Dickens' True Gentleman.

Essay by CASslackerstonerJunior High, 9th gradeA+, October 2005

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If Charles Dickens would have written a book called Being a true gentleman for semi-smart lower class boys with girls they need to impress and Pip had read it, this would have made his life much easier. Then maybe he could've realized the true virtues that make a gentleman, and this book wouldn't have been written, and English classes all over the globe could have read something less grueling. Sadly for some this didn't happen, and Dickens had to write this moral-teaching novel about true gentlemaness. A true gentleman, as Dickens would say, would be a person who is compassionate and works hard in life. At the end of the novel, Pip without any doubt becomes a gentleman.

One trait that Dickens sees a true gentleman to have would be he would be a hard worker. Initially, Pip feels ashamed to associate himself with Joe, who is just a commoner, but later he realizes that hard work brings a great deal of honor to a man.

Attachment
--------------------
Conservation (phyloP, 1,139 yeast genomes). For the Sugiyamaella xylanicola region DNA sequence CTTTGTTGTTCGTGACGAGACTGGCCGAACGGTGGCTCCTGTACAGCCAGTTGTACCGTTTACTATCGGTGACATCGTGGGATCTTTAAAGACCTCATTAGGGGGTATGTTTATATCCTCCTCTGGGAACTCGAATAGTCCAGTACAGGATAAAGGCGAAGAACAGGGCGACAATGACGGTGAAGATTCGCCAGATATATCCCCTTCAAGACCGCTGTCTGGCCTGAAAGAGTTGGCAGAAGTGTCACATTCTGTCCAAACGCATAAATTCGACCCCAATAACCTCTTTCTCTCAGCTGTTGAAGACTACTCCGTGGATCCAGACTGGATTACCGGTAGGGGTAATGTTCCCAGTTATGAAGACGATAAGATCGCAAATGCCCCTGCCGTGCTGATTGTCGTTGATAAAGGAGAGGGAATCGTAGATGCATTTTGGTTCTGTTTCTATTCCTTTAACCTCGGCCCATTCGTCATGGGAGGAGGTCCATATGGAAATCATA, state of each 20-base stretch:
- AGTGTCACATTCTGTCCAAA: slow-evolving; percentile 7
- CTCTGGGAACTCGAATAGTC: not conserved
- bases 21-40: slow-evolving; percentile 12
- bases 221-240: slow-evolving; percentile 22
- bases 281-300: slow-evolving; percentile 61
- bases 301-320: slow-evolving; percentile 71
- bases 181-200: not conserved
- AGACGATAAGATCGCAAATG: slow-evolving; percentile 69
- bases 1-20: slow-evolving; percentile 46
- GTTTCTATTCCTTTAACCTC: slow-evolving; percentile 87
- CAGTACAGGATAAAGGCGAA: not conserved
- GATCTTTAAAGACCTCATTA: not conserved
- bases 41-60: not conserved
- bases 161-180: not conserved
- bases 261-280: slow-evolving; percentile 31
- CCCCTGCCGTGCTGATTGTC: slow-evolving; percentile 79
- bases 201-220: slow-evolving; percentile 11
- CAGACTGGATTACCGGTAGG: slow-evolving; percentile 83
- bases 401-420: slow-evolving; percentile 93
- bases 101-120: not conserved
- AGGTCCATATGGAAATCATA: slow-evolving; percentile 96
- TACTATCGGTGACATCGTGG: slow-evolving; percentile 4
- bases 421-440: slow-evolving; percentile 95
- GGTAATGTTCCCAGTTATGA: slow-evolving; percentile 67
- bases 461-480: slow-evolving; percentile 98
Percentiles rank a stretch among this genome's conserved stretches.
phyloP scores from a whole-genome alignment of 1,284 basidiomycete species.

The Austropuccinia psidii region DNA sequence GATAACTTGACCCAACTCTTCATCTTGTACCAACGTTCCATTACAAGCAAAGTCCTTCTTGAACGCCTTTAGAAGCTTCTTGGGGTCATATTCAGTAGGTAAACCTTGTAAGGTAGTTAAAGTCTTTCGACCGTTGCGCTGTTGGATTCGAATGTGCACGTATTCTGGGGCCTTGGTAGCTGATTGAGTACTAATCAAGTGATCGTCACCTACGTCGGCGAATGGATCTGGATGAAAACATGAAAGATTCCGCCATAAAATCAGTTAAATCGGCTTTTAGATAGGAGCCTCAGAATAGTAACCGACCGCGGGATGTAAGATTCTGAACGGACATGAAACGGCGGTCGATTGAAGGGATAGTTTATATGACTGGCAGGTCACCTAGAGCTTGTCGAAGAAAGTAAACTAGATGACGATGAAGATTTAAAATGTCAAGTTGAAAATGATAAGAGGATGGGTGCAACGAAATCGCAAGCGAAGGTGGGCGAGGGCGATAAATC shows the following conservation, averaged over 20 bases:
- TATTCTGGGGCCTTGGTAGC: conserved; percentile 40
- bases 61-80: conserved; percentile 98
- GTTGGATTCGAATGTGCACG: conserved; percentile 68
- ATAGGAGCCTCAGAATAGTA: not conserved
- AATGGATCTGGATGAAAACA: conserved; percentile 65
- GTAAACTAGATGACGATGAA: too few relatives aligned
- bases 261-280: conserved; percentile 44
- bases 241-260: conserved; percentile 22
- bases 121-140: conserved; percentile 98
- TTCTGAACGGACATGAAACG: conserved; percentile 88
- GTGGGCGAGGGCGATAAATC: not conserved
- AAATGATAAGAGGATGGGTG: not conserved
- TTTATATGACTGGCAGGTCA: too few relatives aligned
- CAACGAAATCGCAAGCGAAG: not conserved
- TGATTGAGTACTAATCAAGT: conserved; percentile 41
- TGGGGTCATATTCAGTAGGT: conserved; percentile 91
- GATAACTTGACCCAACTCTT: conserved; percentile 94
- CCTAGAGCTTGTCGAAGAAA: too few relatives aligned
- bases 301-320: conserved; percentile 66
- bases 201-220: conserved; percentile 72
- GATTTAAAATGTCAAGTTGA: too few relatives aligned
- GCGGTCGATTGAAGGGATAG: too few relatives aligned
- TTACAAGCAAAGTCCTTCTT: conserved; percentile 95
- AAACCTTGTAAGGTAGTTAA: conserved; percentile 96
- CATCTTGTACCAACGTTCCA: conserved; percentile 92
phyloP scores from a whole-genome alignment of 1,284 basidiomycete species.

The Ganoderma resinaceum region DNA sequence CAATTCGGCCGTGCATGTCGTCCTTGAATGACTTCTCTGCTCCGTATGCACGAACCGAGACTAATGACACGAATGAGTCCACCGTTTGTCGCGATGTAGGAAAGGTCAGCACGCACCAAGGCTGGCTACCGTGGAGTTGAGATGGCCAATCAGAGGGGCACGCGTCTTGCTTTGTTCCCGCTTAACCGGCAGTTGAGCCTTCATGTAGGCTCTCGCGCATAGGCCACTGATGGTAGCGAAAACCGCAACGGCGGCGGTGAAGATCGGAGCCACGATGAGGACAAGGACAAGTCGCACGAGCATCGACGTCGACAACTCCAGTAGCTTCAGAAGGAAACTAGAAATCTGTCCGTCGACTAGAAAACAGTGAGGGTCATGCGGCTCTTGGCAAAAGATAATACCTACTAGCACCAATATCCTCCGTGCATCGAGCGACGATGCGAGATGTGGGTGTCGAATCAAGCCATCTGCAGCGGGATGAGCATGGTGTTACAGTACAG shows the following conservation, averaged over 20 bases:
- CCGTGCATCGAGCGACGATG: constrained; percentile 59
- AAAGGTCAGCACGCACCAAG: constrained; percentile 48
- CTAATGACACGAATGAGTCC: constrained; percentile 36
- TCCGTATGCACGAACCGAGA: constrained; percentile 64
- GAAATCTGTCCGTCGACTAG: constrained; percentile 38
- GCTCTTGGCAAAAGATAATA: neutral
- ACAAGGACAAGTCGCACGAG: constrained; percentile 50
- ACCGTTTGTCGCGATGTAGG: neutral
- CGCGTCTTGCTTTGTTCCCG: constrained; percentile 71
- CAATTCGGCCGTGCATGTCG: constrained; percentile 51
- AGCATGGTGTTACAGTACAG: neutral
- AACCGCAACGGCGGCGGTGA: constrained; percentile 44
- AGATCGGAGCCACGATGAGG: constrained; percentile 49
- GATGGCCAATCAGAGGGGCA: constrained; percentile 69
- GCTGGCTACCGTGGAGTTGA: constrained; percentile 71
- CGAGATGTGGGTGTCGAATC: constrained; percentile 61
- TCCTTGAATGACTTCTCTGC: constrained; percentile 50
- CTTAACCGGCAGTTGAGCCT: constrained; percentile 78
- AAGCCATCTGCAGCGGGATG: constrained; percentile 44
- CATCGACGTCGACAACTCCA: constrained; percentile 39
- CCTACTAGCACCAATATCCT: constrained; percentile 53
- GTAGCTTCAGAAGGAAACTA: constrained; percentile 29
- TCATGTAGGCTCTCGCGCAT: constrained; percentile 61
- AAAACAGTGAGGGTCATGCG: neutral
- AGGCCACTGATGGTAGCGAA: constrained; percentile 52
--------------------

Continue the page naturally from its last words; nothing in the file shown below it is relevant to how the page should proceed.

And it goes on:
Joe is a perfect example of a true gentleman. His hard labor and strong work ethics cause him to be this, even though he may not have the proper etiquette. When Pip inherits Magwitch's fortune and is training to be a gentleman, he doesn't labor very hard at all, and this causes him to not achieve accurate gentleman status, even though he is in his special training and has a great amount of cash.

A true gentleman in Dickens' eyes would also be compassionate and loving. Joe can also help argue this point. Joe had always been kind and caring, no matter what pain Pip caused him. For example: even though Pip is horrid to Joe after he inherits his money, Joe still comes to his side to care for Pip when he is...